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PSY 1010 Chapter 14 Notes

by: Aliyah Becker

PSY 1010 Chapter 14 Notes PSY 1010

Marketplace > Saint Louis University > Psychlogy > PSY 1010 > PSY 1010 Chapter 14 Notes
Aliyah Becker

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About this Document

These notes cover the information learned in Chapter 14 -Social Psychology
Introductory Psychology
Kristin Kiddoo
Class Notes
social psychology, Introductory Psychology, Psychology, Chapter 14
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This 5 page Class Notes was uploaded by Aliyah Becker on Sunday January 31, 2016. The Class Notes belongs to PSY 1010 at Saint Louis University taught by Kristin Kiddoo in Spring 2015. Since its upload, it has received 12 views. For similar materials see Introductory Psychology in Psychlogy at Saint Louis University.


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Date Created: 01/31/16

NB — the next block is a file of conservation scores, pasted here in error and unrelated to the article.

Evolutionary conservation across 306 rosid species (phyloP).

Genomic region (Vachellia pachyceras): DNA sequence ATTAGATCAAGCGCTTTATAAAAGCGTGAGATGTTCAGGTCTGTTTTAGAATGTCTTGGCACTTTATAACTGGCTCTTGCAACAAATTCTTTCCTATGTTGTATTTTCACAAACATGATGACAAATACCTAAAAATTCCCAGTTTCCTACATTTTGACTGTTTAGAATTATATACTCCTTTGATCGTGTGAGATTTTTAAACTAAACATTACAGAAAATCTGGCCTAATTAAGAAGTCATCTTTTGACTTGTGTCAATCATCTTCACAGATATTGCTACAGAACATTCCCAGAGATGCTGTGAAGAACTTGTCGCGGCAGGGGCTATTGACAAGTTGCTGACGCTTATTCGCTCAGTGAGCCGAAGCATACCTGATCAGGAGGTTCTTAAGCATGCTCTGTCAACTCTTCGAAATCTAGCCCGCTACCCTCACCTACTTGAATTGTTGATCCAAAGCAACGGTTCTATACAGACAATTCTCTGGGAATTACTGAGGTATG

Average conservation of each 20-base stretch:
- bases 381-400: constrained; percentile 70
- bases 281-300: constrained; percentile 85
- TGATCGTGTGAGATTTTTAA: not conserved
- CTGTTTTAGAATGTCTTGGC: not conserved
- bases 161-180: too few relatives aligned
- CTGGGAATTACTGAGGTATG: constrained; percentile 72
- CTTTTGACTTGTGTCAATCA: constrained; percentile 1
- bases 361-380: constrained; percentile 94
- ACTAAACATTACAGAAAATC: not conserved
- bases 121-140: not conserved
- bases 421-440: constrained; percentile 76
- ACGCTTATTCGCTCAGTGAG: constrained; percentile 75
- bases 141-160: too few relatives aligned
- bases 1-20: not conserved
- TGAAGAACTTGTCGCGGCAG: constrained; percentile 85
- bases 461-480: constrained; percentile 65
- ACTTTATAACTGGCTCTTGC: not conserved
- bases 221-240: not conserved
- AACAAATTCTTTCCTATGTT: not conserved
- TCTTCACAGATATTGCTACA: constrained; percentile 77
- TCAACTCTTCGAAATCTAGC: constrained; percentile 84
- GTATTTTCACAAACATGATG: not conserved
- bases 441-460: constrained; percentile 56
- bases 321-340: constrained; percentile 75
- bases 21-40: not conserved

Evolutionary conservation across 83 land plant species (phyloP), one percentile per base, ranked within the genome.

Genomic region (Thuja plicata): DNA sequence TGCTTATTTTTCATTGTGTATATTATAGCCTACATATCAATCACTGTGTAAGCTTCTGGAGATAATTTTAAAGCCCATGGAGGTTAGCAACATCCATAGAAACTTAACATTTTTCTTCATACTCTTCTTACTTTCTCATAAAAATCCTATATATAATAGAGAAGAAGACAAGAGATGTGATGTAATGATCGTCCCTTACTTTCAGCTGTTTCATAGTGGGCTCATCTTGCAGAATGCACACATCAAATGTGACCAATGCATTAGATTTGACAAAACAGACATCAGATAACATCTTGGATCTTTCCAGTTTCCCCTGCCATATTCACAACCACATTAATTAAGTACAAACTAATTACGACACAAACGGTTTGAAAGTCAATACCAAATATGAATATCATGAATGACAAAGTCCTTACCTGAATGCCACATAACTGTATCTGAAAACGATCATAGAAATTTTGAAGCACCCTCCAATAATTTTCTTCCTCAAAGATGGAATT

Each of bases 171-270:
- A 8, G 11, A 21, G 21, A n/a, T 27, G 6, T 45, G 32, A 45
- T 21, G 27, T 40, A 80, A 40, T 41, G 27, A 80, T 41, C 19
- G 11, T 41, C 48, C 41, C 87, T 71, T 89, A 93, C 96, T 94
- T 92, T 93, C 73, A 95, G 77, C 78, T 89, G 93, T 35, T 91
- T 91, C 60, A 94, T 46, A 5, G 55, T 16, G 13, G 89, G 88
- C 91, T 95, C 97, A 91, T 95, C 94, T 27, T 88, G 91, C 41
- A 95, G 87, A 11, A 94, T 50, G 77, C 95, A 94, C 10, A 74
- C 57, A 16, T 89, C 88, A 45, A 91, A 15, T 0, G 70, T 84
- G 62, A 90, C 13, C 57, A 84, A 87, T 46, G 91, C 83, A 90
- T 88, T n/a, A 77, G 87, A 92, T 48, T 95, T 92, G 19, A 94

Chapter 14: Social Psychology Social Psychology: The subfield that attempts to explain how the actual, imagined, or implied presence of others influences the thoughts, feelings, and behavior of individuals Social Cognition Impression Formation and Management  Primacy Effect: The tendency for an overall impression of another to be influenced more by the first information that is received about that person than by information that comes later  Impression Management: The intentional steps we take to influence others’ opinions of us Attribution  Dispositional Attribution: An internal attribution o Ex: “He is such a careless driver. He never watches out for other cars.”  Situational Attribution: An external attribution o Ex: “He probably got caught in some bad traffic, and then was late for a meeting.” Attraction Factors Influencing Attraction  Factors Influencing Attraction o Proximity o Repeated Exposure o Moods and Emotions o Reciprocity o Similarity  Physical Attractiveness: A major factor in attraction for people of all ages. People attribute positive qualities to those who are physically attractive, a phenomenon called the halo effect Intimate Relationships: Romantic Attraction  Matching Hypothesis: The notion that people tend to have lovers or spouses who are similar to themselves in physical attractiveness and other assets Sternberg’s Triangular Theory of Love  Intimacy, Passion, and Commitment produce seven different kinds of love: o Liking o Infatuated o Empty o Romantic o Fatuous o Companionate o Consummate Conformity, Obedience, and Compliance Conformity  Conformity: Changing or adopting a behavior or an attitude in order to be consistent with the social norms of a group or the expectations of other people  Asch Study: o 5% went along with the incorrect, unanimous, majority all the time o 70% went along some of the time o 25% remained completely independent Obedience  Obedience: Behaving in accordance with the riles and commands of those in authority Milgram’s Obedience Experiment  Method: Subjects were told to give increasing levels of shock to another subject every time an error was made  Results: 65% obeyed until the end, even though many were upset by being asked to do so Compliance  Compliance: Acting in accordance with the direct requests of other people o Door-in-the-face Technique o Low-ball Technique o Foot-in-the-door Technique Group Influence Social Loafing  Social Loafing: The tendency to put forth less effort when working with others on a common task than when working alone Group Decision Making  Group Polarization: Occurs when, after a discussion, a group’s decision shifts to a more extreme position in whatever direction the members were leaning initially  Groupthink: Happens when a group’s desire to maintain solidarity outweighs other considerations, a process that often leads to poor decisions Social Roles  Social Roles: Individual behavior can be guided by the expectations associated with certain roles o Positive and Negative Effects  Stanford Prison Experiment: College students assigned to prisoners or guards o Guards: Some became heartless, sadistic o Prisoners: Degraded, obedient  Deindividuation: Process in which individuals lose their sense of personal identity as a result of identification with a group  Social Identity: Process in which individuals join with others to construct a group identity in order to insulate themselves from stressors Attitudes and Attitude Changes Attitudes  Components of Attitudes o Cognitive Component: “I think country music is better than any other kind of music” o Emotional Component: “I like country music; it’s fun and uplifting” o Behavioral Component: “I buy country music CDs every chance I get” Cognitive Dissonance  Cognitive Dissonance: The unpleasant state that can occur when people become aware of inconsistencies between their attitudes or between their attitudes and their behavior o Ex: “I am a good, loyal friend” “I repeated gossip about my friend Chris” Persuasion  Elements of Persuasion: 1. The source of the communication (who is doing the persuading) 2. The audience (who is being persuaded) 3. The message (what is being said) 4. The medium (the means by which the message is transmitted) Prosocial Behavior Reasons for Helping  Altruism  Commitment  Social Responsibility Norms The Bystander Effect  The Bystander Effect: As the number of bystanders at an emergency increases, the probability that the victim will receive help decreases, and the help, if given, is likely to be delayed o Diffusion of Responsibility: With the more people present in an emergency, people will be believe that someone else will help so they do not have to Aggression Biological Factors in Aggression  Heredity  Low Arousal Level  High Testosterone Level  Neurological Disorders  Alcohol Abuse Other Influences on Aggression  Frustration-aggression hypothesis o Scapegoating  Aversive conditions  Unpleasant emotional states  Invasions of privacy  Crowding  Certain beliefs The Social Learning Theory of Aggression  People acquire aggressive responses by: o Observing aggressive models in the:  Family  Subculture  Media o Having aggressive responses reinforced Prejudice and Discrimination Prejudice and Discrimination  Prejudice: Attitudes (usually negative) towards others based on their gender, religion, race, or membership in a particular group  Discrimination: Behaviors (usually negative) directed toward others based on their gender, religion, race, or membership in a particular group The Roots of Prejudice and Discrimination  Realistic Conflict Theory: As competition increases among social groups for scarce resources, so do prejudice, discrimination, and hatred  In-Groups and Out-Groups: Prejudice can spring from the distinct social categories into which people divide the world  Social-Cognitive Theory: People learn attitudes of prejudice and hatred the same way they learn other attitudes In-Groups and Out-Groups  In-Group: A social group with a strong sense of togetherness, from which others are excluded (US)  Out-Group: A social group made up of individuals specifically identified by the in-group as not belonging (THEM) The Experiment at Robber’s Cave  Boys were randomly separated into two groups o Rattlers and Eagles  Competitions fostered hostility between groups  Experimenters contrived situations requiring cooperation for success o Result: Cross-group friendships increased Stereotypes and Ethnocentrism  Processes we used to simplify, categorize, and order the social world can also distort our views of it o Stereotypes o Ethnocentrism Is Prejudice Decreasing?  From the 1960s-1980s, White Americans became less likely to object to living in racially mixed neighborhoods  Many Americans believe that the election of the first African American president in 2008 was a sign that prejudice and discrimination have declined significantly  However, ethnic groups still have varying views of the degree to which prejudice and discrimination remain problematic in the US